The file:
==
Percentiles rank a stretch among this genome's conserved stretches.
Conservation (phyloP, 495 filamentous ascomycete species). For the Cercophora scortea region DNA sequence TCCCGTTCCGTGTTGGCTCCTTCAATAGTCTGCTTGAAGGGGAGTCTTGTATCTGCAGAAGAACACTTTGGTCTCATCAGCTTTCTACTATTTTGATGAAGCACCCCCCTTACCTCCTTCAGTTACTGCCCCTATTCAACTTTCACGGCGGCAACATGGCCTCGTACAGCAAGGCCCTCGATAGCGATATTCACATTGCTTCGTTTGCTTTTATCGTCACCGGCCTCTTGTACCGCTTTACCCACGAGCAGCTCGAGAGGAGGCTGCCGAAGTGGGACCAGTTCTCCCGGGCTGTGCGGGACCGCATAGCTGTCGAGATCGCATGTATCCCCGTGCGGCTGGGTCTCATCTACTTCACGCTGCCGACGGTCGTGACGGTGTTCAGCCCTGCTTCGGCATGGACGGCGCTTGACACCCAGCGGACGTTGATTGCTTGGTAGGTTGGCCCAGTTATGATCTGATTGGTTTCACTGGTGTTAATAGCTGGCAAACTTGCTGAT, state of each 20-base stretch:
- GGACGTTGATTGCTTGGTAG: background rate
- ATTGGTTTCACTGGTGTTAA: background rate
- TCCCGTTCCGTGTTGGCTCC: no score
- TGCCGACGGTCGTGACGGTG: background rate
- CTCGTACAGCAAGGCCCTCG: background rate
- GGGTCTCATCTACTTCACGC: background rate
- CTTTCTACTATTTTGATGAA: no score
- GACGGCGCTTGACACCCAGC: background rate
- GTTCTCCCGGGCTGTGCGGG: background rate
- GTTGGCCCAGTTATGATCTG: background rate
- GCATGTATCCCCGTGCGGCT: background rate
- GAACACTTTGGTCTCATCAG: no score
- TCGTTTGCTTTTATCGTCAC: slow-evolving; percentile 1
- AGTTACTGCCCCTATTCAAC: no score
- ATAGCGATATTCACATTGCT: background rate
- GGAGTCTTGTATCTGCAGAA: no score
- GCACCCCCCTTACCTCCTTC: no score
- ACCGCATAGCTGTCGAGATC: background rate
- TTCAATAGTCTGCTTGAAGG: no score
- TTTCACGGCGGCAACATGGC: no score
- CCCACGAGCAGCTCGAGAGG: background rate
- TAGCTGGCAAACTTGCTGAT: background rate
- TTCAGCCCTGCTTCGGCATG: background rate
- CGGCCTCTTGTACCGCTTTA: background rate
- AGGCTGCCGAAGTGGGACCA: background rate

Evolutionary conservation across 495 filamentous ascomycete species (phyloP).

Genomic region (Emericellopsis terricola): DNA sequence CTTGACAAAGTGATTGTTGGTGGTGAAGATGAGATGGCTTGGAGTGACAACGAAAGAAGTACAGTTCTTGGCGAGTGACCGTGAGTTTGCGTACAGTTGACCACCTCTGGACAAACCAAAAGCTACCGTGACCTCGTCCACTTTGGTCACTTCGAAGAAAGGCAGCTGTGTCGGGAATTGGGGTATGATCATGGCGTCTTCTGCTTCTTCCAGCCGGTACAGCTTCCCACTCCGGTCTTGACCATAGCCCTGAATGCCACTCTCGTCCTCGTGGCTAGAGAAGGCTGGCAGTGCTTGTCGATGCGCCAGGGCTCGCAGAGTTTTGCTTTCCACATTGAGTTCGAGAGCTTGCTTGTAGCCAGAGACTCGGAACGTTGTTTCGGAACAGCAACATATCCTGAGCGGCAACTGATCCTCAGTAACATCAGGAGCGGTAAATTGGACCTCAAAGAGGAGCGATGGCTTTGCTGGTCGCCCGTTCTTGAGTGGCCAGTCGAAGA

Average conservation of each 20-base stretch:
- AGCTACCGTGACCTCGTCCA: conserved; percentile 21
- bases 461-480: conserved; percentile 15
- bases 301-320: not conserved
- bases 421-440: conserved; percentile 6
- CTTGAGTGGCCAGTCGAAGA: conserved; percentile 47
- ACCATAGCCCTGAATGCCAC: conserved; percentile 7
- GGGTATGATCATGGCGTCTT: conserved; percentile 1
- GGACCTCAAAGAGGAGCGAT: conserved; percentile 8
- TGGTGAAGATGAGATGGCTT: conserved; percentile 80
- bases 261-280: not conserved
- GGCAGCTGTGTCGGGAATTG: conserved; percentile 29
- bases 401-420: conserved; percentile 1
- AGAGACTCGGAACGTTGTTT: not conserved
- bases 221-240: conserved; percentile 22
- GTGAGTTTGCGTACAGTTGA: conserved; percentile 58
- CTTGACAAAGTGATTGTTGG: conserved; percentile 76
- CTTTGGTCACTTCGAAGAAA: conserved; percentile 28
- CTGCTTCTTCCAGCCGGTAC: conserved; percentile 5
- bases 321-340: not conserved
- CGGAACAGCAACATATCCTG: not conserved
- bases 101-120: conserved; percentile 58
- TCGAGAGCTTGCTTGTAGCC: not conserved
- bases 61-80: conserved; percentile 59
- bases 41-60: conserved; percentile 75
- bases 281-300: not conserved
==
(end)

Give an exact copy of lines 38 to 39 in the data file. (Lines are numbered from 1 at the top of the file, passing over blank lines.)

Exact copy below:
- GGACCTCAAAGAGGAGCGAT: conserved; percentile 8
- TGGTGAAGATGAGATGGCTT: conserved; percentile 80